Categories
Archives

What You Don’t Know…Can Kill You

Malky Feig Reports from the Front Lines

UNDATED JOURNAL ENTRY

It’s nine fifty five. The kitchen is strewn with the aftermath of supper; the steps are laden with a full day’s clutter. Waterlogged towels lie in a heap on the bathroom floor, not to mention damp socks, soiled pants, and undershirt entangled shirts, despite repeated admonitions to their owners to either lay them out neatly or toss them in the hamper (disentangled, thank you very much!). Laundry? Happily rising like twin towers in the respective light and dark hampers.

So where, you are wondering, have I been? Not out shopping despite the evening-hours only policy in this city of ours. Not sleeping, either, although the hackneyed exhaustion doesn’t even stand a chance at describing the drunken haze through which I’ve been wading since 5:00 this afternoon. Not cooking or baking or doing any of the other chores that morning’s fantasies put on the to-do list. No.

 

 I’ve spent the last three hours sitting with clients. I’ve been listening, sharing, asking, empathizing, laughing, discussing, validating. All of these clients are young, some younger than others and come from functional homes. They have normal lives, typical interests, healthy concerns and worries. So why, you ask, was I speaking with them?

 

 Because I am their mother.

 

I am their mother and I want to know what’s going on in their lives. Not just in their lives, as in what they have done today and where they’ve been, but in their hearts and souls. In their dreams. In their wishes. I want to hear their minds, feel their heartbeat, see myself mirrored in the dark of their eyes as I listen intently to their words and to their silences.

 

And although I am bone weary, and although there is much ruin and rubble waiting to be leveled by my magic wand, I choose to sit on beds and rub little backs, choose to smooth shiny wet hairs away from glistening foreheads, as I ——————————————————————————————-

  

 

29 Tammuz, 2014 – Operation Protective Edge

 

My eyes drop to the bottom of the page searching for the end of the sentence.

 

As I what? Please, tell me! As I what?

 

 I feel the desperate annoyance of an eavesdropper whose hearing has been intercepted by an irreverent rustle just as the conversation is reaching its crux. I am hankering to hear the end of this flattering dialogue with my self- a noble, overflowing self that I neither remember nor recognize from eons ago.

 

When did I write this undated entry? Where had I been going with that dangling sentence? And how come I can’t muster even the fuzziest halo of those glowing descriptions I used to paint bedtime?

 

The ruin and rubble- that still fits. As do the waterlogged towels and the cluttered steps and the tangled shirts.

 

 Was that me, though, sitting patiently on beds, listening unwearyingly and stroking lovingly, reveling in the rapture of the moment?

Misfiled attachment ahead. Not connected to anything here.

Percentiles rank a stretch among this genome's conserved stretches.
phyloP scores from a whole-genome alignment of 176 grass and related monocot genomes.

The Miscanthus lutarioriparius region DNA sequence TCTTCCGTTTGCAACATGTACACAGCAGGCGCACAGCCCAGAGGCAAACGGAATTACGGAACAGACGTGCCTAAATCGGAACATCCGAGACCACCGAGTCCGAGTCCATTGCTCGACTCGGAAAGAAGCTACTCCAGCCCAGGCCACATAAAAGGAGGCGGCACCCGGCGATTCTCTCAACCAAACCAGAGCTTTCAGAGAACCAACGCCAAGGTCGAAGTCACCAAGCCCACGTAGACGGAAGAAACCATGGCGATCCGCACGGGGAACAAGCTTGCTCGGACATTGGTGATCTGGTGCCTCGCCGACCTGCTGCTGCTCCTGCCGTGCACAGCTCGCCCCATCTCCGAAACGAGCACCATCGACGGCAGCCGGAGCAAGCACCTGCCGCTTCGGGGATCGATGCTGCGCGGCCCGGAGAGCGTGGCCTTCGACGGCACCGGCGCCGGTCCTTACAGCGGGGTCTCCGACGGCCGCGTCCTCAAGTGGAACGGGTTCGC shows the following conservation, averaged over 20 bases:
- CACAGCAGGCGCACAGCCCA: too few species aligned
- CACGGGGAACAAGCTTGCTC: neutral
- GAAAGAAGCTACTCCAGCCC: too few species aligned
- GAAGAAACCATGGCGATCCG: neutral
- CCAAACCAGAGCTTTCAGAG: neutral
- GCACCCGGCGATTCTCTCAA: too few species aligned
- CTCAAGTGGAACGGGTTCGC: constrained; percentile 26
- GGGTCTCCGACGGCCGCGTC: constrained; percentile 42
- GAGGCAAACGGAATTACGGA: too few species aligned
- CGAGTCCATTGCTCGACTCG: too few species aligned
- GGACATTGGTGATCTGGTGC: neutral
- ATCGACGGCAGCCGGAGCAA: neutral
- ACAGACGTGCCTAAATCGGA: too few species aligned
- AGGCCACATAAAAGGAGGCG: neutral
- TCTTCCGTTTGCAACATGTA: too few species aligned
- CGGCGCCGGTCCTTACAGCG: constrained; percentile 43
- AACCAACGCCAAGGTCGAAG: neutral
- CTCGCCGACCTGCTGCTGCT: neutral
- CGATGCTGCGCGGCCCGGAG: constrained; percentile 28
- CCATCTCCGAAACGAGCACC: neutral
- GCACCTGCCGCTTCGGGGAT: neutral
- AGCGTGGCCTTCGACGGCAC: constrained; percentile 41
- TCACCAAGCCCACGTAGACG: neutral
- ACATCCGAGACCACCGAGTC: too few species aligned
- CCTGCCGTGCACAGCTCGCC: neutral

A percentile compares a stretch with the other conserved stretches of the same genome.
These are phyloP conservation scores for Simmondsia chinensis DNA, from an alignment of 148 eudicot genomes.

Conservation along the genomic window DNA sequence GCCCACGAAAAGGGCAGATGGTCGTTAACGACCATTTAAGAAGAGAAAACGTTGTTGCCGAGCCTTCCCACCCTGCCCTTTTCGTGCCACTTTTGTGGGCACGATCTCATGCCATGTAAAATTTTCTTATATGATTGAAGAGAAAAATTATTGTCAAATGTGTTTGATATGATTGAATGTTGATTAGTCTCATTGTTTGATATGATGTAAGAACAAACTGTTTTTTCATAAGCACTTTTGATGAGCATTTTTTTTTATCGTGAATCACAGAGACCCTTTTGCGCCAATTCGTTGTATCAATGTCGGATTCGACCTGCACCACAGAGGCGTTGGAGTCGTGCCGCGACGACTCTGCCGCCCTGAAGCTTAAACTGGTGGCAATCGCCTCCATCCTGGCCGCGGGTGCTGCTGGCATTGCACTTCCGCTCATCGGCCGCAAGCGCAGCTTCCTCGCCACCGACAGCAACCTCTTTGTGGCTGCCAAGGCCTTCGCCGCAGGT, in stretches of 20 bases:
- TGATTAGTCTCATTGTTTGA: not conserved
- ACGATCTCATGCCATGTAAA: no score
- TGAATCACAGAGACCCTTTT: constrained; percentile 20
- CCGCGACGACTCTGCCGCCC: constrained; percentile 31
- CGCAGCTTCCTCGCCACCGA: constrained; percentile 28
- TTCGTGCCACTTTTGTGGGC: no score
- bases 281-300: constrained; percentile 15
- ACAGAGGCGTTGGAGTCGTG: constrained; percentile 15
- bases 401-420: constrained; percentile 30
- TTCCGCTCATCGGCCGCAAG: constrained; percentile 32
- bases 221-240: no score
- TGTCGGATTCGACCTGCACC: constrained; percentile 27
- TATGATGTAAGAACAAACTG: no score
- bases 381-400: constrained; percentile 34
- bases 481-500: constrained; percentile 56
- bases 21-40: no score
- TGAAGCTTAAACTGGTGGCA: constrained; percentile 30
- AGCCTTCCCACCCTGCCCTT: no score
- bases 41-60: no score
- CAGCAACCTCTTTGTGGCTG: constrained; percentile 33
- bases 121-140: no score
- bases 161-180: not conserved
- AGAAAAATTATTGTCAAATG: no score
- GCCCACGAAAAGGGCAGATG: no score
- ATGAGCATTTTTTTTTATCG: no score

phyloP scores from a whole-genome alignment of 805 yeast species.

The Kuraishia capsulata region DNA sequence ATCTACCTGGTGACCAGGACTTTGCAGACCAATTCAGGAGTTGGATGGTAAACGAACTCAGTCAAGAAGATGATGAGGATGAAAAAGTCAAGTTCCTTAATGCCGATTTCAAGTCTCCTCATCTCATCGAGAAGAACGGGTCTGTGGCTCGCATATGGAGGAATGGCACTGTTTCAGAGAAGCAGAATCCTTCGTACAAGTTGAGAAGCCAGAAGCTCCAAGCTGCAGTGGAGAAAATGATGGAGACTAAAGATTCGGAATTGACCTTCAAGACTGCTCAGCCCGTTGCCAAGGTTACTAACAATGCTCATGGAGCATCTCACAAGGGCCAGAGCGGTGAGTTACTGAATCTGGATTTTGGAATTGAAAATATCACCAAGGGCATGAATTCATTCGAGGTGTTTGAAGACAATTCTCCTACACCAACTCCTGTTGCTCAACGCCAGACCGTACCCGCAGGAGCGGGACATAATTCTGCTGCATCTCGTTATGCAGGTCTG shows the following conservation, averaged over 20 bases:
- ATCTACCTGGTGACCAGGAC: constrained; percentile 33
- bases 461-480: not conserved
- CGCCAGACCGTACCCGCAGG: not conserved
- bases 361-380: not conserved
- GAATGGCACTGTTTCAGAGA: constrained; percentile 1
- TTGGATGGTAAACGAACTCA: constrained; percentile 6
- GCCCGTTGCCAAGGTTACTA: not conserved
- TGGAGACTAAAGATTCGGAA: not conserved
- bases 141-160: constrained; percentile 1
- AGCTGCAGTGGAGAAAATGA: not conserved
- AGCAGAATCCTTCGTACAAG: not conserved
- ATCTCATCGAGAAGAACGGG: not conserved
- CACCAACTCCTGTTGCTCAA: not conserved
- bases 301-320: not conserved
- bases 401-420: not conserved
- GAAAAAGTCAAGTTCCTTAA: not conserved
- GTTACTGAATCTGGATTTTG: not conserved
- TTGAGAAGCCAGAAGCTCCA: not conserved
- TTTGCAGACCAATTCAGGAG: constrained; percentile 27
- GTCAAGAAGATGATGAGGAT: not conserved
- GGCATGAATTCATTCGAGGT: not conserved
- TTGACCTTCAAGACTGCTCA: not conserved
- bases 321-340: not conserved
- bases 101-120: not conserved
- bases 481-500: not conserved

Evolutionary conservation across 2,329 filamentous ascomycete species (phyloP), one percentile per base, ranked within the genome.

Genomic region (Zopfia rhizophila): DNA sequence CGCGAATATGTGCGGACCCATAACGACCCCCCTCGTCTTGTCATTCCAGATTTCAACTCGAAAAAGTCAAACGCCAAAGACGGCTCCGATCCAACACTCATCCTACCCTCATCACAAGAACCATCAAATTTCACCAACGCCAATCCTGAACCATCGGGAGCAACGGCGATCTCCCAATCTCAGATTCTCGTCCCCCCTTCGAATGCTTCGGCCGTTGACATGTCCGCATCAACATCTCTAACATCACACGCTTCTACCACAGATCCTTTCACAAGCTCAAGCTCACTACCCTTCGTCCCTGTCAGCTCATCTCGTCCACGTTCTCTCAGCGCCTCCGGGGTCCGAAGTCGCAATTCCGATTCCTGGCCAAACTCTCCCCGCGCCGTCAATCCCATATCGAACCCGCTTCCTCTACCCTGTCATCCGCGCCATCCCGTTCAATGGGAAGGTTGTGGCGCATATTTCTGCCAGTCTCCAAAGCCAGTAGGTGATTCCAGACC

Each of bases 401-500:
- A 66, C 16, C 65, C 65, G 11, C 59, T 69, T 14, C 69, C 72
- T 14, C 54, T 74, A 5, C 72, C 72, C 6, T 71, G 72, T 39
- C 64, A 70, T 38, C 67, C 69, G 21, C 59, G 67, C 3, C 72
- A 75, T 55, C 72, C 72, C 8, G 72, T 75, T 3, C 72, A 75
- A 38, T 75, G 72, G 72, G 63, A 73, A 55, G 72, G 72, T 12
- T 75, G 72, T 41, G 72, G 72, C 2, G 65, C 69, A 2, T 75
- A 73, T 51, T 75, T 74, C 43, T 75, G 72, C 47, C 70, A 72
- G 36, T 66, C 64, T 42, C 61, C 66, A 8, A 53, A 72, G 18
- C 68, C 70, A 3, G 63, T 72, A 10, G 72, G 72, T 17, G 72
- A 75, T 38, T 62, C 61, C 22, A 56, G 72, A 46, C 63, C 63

Bedtime, these days, has become a stressful affair, an impossible frustration that makes me wonder if bedlam has more in common with bedtime than its first three letters. It drags on for hours in unrelenting slow motion. And just when I think I may be able to tip-toe stealthily out of the room, an ominous wail pierces the fragile silence. Desperate fingers scrabble in the darkness, blankets are flung into the air, and hours of patient lullabies are dissolved in a panic stricken jumble of sleep-leaden arms and legs.

 

The siren rises and falls.

 

And bedtime begins again.

 

And it isn’t only bedtime. The sirens catch us at all hours of day and night, whisking children out of the bath and chasing them down the stairs, disrupting meals and canceling trips, siphoning humanity off the streets and freezing weddings mid-dance. 

 

 How do you do it? Friends call to ask me. How do you face the tension and stress of not knowing when the next siren will sound, the harshness of pulling kids out of their dreams to the brutal reality of rockets? How do you live beneath the ongoing roar of warplanes and the hiss of the Iron Dome’s missiles? What does it feel like to be a fugitive in your own city, slinking along the shadows of buildings as you venture out for essentials, mentally calculating the distance to the nearest shelter on an innocent trip to the doctor?

 

 And although I appreciate the sincerity of these inquiries, although I am touched by the solidarity and empathy displayed by my loving friends and family, although I reply with words of emunah sweetened by the broad revelation of Yad Hashem during these trying past weeks, I have a confession to make: the missiles are not the keenest of my trials.

 

This war, I am learning, together with our valiant troops, is not about combatting rocket fire. It is not about the missiles that our Iron Dome batteries are proudly equipped to intercept. It is about a city, no, an empire, of insidious tunnels, worming their way right under our vigilant scrutiny into the heart of our territory, jeopardizing the very soil we walk on.